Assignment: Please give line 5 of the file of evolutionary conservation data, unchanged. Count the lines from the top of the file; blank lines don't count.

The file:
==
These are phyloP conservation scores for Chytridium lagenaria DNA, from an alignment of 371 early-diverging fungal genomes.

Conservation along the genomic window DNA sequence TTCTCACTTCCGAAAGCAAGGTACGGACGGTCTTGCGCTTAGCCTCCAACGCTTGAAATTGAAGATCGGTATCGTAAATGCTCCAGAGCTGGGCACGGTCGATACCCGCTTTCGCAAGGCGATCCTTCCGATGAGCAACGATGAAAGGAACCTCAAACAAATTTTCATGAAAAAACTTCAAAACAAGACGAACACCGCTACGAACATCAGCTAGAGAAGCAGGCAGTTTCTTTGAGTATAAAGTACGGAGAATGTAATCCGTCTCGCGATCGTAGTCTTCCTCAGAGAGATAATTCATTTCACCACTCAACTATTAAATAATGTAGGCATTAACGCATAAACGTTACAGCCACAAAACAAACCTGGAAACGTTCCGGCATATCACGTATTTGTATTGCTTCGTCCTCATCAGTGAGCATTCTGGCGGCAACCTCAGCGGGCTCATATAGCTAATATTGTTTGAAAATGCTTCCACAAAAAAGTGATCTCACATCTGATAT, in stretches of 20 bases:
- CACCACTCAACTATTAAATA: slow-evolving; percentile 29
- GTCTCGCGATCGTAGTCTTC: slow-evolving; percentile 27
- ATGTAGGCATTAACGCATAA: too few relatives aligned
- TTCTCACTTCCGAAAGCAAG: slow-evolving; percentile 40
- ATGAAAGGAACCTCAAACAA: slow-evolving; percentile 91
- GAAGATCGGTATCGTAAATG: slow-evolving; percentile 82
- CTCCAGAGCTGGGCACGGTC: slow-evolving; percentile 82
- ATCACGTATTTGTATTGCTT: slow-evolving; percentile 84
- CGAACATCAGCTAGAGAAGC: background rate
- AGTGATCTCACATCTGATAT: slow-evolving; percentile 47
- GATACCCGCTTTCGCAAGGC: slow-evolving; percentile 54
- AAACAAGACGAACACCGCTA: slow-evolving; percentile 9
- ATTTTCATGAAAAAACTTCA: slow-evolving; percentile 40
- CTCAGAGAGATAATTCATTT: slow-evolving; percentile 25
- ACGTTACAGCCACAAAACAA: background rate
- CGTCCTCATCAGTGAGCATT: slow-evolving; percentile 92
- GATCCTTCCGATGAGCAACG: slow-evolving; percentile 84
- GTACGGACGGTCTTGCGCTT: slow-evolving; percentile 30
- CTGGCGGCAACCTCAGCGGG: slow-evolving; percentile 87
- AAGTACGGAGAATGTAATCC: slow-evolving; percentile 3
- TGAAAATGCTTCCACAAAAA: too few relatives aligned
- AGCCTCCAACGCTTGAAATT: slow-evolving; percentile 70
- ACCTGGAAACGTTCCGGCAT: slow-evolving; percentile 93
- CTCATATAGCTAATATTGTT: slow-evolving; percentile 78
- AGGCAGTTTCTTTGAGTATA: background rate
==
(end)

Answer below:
- ATGTAGGCATTAACGCATAA: too few relatives aligned